The two men were placed into handcuffs and escorted out of the video, which is shown in a viral video that has since garnered more than 3.2million views. According to Johnson's letter, the store's manager didn't intend for the two men to be arrested or for the situation to "escalate", although as bystanders in the viral video stated, the situation didn't truly escalate, and the men were taken into custody after doing nothing.
Starbucks is at the centre of a racism storm after two black men were arrested in a branch of the coffee chain.
"Ever since I posted this, I've had white strangers AND friends say "there must be something more to this story". Numerous other customers followed the police out of the store protesting on the men's behalf because nobody could understand what they had done wrong.
In an nearly seven-minute clip, the commissioner said a trespassing and disturbance matter led to Starbucks employees calling 911.
Starbucks issued an apology on Twitter, reading in part "We apologize to the two individuals and our customers for what took place at our Philadelphia store on Thursday". The men were eventually released without charges.
Starbucks "stands firmly against discrimination or racial profiling", Chief executive Kevin Johnson said in a statement.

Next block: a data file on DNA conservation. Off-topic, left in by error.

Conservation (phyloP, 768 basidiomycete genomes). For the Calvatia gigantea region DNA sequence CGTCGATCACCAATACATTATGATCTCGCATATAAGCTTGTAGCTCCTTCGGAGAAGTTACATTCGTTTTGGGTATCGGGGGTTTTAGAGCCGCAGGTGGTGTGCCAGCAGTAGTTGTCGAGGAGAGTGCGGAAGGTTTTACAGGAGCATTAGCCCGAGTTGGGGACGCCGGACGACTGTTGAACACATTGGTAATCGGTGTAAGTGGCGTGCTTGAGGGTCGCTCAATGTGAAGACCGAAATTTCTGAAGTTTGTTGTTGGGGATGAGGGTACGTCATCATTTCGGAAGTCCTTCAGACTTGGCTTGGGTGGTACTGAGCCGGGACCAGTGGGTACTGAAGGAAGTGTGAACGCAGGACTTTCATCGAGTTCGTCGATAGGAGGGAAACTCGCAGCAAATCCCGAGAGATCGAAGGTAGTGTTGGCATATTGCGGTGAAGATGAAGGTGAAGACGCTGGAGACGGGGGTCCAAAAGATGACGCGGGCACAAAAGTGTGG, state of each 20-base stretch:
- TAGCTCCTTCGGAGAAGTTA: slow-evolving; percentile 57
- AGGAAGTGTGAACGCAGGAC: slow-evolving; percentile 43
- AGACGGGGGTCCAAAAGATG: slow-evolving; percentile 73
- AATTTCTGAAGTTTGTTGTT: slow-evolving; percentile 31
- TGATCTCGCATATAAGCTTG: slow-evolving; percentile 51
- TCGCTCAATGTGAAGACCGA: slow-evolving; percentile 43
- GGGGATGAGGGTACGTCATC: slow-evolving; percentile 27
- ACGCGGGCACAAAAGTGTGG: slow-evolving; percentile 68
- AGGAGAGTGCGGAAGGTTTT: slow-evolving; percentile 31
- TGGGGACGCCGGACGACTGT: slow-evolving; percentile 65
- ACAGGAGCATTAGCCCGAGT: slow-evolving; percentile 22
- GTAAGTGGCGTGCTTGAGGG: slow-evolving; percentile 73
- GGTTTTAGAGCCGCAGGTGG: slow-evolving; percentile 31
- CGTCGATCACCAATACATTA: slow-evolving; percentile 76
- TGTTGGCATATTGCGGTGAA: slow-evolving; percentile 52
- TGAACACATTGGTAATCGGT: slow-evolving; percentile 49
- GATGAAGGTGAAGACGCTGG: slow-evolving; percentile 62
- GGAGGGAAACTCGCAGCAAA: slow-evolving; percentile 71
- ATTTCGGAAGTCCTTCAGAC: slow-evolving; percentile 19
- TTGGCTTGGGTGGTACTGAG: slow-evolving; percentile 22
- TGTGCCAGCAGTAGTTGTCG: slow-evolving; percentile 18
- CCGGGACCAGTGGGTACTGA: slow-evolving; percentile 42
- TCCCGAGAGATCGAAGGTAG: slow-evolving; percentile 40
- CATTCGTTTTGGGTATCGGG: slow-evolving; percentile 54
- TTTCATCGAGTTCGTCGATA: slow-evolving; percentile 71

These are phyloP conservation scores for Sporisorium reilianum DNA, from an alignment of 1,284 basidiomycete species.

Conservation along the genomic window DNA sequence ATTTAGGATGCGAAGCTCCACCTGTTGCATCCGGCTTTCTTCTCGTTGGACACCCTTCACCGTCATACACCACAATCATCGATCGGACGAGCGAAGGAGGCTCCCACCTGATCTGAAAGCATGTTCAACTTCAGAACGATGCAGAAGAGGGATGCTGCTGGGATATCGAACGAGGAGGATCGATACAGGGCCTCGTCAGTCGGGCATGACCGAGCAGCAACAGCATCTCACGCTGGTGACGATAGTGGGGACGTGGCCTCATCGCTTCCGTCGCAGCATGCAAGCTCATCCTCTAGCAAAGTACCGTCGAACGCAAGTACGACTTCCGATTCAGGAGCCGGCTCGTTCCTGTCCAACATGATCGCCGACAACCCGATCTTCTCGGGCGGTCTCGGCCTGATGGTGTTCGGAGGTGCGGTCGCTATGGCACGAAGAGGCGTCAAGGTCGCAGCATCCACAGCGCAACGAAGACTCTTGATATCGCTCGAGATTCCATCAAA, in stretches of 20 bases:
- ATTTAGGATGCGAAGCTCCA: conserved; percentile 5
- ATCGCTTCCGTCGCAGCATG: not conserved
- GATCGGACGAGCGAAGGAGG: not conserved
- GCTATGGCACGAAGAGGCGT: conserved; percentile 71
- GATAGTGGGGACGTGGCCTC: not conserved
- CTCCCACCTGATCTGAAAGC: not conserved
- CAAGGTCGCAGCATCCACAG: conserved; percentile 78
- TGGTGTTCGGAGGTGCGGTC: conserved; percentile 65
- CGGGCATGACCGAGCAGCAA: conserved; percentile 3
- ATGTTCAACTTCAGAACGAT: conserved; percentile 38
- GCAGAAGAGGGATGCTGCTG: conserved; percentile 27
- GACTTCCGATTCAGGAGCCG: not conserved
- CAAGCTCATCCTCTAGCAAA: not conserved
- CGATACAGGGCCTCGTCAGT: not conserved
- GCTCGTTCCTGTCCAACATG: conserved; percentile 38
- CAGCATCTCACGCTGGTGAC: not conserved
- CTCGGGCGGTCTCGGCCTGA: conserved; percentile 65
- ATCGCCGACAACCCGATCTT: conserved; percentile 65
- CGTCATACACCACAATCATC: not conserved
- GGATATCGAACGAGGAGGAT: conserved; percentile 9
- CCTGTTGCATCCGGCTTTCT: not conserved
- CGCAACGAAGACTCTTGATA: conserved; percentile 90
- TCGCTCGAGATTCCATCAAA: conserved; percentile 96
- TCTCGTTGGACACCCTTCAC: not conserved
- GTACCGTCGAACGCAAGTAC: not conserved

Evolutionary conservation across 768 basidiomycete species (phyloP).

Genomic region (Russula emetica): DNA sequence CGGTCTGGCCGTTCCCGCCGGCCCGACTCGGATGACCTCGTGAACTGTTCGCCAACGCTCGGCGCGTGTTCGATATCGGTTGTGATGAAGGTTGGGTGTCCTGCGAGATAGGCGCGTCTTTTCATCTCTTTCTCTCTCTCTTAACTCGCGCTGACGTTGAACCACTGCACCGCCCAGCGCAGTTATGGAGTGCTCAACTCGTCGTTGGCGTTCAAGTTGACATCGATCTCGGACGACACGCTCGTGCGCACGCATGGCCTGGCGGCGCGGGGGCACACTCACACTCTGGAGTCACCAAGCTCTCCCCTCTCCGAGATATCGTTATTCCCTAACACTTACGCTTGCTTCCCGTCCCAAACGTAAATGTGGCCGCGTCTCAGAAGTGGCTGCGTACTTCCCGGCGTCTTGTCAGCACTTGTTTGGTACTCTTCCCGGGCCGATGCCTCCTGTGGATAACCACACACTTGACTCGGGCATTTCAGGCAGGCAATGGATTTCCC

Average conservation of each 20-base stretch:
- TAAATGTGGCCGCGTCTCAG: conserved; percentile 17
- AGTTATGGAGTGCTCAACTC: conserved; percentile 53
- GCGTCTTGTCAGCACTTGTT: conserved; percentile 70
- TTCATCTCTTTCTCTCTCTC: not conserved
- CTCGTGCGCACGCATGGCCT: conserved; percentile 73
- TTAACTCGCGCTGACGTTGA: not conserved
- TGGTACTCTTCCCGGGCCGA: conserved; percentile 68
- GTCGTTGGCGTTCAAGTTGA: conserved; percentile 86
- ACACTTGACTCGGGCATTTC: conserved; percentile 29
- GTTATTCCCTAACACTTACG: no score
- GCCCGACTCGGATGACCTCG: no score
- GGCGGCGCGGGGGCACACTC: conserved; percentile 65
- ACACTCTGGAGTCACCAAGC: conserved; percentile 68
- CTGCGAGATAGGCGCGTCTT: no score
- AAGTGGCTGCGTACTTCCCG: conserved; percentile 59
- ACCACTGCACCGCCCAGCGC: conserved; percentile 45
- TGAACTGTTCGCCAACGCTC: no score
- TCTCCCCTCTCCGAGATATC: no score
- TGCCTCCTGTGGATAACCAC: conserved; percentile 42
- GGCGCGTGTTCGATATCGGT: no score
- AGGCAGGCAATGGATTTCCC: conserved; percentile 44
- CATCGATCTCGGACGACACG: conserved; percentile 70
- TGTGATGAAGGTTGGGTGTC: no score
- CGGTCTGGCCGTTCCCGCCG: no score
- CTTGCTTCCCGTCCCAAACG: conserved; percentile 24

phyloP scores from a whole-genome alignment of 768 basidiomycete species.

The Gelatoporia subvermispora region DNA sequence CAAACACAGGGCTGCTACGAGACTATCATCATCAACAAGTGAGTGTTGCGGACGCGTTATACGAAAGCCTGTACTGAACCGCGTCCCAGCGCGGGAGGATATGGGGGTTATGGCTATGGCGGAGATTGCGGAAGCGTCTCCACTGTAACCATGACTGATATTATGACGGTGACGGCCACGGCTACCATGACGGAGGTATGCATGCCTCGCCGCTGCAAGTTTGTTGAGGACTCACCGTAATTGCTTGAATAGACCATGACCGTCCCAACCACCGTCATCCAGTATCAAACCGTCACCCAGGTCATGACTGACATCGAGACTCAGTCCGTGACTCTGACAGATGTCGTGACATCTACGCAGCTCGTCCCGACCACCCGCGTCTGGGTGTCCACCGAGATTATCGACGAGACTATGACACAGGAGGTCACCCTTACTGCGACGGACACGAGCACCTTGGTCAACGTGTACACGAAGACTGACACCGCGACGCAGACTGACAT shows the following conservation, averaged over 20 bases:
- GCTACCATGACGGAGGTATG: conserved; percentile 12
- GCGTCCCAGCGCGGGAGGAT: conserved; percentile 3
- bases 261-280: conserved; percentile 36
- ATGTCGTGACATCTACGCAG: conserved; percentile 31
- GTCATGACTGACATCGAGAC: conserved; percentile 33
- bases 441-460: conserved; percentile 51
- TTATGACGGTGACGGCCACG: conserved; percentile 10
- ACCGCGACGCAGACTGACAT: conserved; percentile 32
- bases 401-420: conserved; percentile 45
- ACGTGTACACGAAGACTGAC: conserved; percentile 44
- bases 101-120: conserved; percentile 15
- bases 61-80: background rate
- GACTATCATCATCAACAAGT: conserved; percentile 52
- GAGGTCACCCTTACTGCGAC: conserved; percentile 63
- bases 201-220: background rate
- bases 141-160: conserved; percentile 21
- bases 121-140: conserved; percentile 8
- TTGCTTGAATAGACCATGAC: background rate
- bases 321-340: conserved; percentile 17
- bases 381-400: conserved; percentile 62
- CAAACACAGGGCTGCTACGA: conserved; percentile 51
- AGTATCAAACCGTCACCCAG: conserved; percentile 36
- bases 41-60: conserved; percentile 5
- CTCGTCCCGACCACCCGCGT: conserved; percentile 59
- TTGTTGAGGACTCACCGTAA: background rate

"So they [Starbucks] are at least consistent in their policy", he said.
He said the company meant to "investigate the pertinent facts and make any necessary changes to our practices that would help prevent such an occurrence from ever happening again". The Philadelphia mayor's office and Police Department have begun separate investigations.
'At about 4:40 police received a 911 call for a disturbance and trespass.
If the men meant to make a purchase but were just waiting for their friend to order, then - at the least - it was rather inconsiderate for the Starbucks employees to make them wait to use the bathroom until a purchase had been made. A lawyer for the men did not immediately respond to an email or phone message seeking comment late Saturday.
Philadelphia's police commissioner Robert Ross defended the actions of the officers, saying that the men were not compliant. The men refused, he said. But he added, "If a company calls plus also they say that 'somebody is here that I really no longer need to function as in my small business, '" that the officers have "a valid responsibility to execute their obligations and so they did just that".
Ross, a black man, said he was aware of issues of implicit bias - unconscious discrimination based on race - but did not say whether he believed it applied in this case. We are reviewing out policies and will continue to engage with the community and the police department to try to ensure these types of situations never happen in any of our stores, ' the statement said. However, as soon as they asked the question "more cops and more cops and more cops showed up". Her clients, who declined to be identified, were released eight hours later because the district attorney found no evidence of a crime, she said, adding the Starbucks manager was white.
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